//the product feed from various sources

getSender().tell("Hello world");
}
else {
unhandled(message);
}
}
}

If you want to understand how we can use Comet for asynchronously render data to the browser using Play, Akka and Comet refer the code in Github. Here is some good writeup comparing Comet and Websocket in Stackoverflow.

I hope this blog helped you.

Java Web Development Frameworks: Play 2.0 and Spring MVC

Recently I was exploring alternative Java Web Development frameworks, I stumbled upon Play 2.0, I wanted to compare this against Spring MVC which has a good enterprise development capabilities. In this blog I will discuss few of those points. Though I am biased towards Spring MVC, I still liked Play 2.0 as a potential candidate. Also note, there are some major differences between Play 2.0 and Play 1.0.

Taking advantage of existing knowledge

Play 2.0 support MVC design pattern similar to Spring MVC. Java is the primary language in Play 2.0, it also support for Scala. Lift is another popular framework that support Scala. There is a good comparison of Play 2.0 and Lift here. Java developers can be productive immediately, I was up and running a web application in 15mins.

There is a good article in Stackoverflow comparing Play 2.0 with other non java frameworks like, Grails and  Django on What is pro and contra of using Play Framework?

SBT: Ease of build

Play 2.0 uses SBT (Simple build tool) for build process and Maven for repository management. Maven and Gradle are popular among Java and Spring MVC world for build and repository management.

SBT Support for continuous Integration

As mentioned earlier, Play 2.0 is built on top of SBT. SBT has plugins for Hudson for continuous integration

Netty based Ease of deploy

Play 2.0 is built on top and bundled with Netty web server which is an asynchronous event-driven network application framework. Netty is similar to Node.js, which is popular among people who are looking for high performance web application development. It also supports websocket protocol.  Ideally for deployment, you can use commands like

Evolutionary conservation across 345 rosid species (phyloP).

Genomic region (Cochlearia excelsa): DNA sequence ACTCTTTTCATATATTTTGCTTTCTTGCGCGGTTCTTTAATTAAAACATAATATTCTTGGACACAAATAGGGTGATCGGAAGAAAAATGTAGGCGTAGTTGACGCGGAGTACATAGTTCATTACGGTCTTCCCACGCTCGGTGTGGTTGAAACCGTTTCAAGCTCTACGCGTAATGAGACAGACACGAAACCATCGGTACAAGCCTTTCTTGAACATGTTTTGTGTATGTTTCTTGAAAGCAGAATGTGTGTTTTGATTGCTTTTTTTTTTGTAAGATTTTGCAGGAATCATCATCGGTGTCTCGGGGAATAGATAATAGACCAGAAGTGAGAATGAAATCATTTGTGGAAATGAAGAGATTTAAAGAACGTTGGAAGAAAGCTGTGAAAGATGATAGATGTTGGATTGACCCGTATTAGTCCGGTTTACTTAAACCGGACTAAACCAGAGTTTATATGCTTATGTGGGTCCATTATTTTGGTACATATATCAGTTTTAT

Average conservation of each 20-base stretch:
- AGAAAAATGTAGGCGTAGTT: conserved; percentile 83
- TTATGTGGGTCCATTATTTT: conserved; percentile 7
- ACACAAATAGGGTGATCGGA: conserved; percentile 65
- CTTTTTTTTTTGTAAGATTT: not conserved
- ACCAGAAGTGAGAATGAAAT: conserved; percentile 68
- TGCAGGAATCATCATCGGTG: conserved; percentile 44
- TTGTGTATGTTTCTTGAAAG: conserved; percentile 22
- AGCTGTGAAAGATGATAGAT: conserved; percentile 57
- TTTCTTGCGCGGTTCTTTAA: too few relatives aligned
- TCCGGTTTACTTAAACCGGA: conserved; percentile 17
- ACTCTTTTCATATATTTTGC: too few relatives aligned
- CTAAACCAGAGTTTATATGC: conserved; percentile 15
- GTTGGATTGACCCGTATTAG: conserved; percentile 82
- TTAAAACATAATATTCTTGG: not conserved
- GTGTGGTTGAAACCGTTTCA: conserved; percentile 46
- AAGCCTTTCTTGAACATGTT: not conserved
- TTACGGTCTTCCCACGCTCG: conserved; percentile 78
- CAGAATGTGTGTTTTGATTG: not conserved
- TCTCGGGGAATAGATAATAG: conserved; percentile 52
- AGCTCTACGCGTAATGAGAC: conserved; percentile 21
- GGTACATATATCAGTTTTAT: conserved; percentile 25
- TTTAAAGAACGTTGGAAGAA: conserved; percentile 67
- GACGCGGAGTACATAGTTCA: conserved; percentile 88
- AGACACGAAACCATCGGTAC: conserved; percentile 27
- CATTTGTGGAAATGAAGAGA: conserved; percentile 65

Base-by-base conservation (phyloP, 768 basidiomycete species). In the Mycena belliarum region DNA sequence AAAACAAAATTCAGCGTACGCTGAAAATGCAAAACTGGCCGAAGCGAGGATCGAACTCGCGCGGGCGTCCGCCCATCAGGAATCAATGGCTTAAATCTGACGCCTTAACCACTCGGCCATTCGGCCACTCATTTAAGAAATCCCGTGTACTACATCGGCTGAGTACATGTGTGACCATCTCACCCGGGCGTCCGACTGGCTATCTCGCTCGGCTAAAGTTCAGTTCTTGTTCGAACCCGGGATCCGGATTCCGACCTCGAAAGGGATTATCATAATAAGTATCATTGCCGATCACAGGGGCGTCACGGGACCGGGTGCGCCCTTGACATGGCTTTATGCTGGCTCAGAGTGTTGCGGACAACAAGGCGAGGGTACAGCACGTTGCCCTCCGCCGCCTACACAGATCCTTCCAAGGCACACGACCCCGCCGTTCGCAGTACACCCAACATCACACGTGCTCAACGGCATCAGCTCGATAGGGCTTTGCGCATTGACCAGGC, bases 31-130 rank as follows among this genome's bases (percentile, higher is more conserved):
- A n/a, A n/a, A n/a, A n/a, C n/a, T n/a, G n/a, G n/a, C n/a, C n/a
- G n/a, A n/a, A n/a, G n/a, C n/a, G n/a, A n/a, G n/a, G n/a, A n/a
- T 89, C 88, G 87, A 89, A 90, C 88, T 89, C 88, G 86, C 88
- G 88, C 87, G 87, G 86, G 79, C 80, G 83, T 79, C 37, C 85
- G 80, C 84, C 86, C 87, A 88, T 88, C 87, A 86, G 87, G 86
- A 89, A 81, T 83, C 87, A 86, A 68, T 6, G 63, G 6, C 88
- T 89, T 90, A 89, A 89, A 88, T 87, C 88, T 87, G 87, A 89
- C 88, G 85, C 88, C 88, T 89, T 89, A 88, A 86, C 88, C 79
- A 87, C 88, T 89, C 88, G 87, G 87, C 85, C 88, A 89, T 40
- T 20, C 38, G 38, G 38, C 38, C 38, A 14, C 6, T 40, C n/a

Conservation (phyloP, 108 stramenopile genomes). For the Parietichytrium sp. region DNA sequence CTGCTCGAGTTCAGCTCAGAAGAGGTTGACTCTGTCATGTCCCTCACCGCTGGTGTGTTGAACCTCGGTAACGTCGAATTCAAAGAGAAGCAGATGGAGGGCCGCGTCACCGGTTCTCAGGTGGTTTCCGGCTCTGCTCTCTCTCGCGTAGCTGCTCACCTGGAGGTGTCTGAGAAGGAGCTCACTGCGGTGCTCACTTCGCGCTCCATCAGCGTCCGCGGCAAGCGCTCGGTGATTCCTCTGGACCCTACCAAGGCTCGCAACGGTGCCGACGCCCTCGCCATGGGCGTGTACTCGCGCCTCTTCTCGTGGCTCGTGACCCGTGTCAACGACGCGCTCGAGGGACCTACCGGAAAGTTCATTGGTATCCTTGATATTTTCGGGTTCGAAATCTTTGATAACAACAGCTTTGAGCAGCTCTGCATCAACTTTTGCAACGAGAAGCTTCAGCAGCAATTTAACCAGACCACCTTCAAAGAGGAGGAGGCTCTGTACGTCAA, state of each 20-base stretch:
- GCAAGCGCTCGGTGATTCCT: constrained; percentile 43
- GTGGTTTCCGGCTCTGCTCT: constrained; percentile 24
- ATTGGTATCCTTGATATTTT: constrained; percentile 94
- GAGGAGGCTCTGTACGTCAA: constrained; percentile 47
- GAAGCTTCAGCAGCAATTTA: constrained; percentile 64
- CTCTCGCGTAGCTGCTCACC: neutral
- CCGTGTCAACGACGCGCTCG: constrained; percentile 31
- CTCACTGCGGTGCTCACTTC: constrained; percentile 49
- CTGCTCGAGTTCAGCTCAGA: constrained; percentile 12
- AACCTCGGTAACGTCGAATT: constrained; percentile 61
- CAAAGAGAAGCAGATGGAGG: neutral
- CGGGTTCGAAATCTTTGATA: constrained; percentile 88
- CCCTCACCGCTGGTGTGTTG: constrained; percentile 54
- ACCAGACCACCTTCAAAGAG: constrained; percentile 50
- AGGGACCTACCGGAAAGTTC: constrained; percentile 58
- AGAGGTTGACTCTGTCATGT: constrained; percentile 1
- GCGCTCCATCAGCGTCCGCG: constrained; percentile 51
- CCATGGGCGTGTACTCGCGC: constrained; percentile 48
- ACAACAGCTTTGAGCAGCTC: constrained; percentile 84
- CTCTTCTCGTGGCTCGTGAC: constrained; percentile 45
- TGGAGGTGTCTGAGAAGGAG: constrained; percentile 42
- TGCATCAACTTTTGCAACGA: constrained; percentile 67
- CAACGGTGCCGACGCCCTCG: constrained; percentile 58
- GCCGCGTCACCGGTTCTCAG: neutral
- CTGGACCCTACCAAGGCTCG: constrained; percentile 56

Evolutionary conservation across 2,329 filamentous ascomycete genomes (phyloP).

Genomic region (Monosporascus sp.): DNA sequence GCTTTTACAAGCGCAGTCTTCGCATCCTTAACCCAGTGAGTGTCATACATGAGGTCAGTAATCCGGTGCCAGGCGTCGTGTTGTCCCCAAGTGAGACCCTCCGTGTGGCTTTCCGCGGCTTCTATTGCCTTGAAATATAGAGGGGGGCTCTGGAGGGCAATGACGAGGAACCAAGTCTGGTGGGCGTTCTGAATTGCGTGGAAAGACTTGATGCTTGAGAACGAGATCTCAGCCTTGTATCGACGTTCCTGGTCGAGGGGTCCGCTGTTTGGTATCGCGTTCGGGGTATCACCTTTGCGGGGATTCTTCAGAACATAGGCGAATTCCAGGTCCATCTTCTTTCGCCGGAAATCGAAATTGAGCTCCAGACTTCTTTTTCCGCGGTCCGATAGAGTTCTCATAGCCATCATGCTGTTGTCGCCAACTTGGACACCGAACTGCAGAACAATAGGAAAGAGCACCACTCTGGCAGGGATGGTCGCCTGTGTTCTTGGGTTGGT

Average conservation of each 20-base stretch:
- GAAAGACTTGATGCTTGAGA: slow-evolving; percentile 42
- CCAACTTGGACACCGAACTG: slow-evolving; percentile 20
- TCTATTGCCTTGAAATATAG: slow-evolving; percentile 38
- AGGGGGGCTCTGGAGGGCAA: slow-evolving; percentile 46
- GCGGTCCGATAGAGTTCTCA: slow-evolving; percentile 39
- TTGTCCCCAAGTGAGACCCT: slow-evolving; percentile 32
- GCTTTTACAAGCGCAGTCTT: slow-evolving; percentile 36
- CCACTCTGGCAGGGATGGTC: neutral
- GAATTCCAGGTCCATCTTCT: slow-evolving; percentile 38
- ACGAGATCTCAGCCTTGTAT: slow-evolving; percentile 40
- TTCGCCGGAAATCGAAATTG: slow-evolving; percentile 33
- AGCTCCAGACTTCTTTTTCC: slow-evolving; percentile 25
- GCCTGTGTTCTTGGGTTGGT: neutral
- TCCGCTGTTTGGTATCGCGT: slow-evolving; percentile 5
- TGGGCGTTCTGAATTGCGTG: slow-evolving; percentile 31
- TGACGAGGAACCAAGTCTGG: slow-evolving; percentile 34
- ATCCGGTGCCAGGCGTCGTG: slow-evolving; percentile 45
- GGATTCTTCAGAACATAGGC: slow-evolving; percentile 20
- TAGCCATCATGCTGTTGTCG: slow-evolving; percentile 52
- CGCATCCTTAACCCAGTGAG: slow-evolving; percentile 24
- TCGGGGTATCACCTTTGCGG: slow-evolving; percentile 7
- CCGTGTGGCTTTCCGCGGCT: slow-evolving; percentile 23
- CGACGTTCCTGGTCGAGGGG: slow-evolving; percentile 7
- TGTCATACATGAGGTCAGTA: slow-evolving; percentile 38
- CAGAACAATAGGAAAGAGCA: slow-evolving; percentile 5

play dist
play publish

The above commands will zip the whole Play 2.0 application into a zip file and publish the application to Maven repository. In the Production environment, based on the version, you can download and unzip and run the Play 2.0 environment. There are few good articles around this in Stackoverflow, Play Framework Deployment.

The other and not so preferred way is to bundle the play application in a war file and deploy it in a Servlet container like vFabric tc Server. When you do this, you will not exploit the full potential of Play framework like Netty. Play development team will support Servlet containers like vFabric tc Server in their future version, till than there is a article in Stackoverflow which shows how to deploy in Tomcat.

Ease of Unit test

There is a good article on how to do JUnit test in Play 2.0. This will demonstrate testing of all the layers of Play 2.0 like Routes, Controllers and Views. Play 2.0 definitely encourages Test first development. Sonar is a good software quality measuring tool, there are also some configuration for integrating SBT with Sonar.

Support for ORM: Ebean and JPA

Play 2.0 primarily supports EBean and JPA. There are hacks to support iBatis and other lightweight ORMs but it is not officially supported.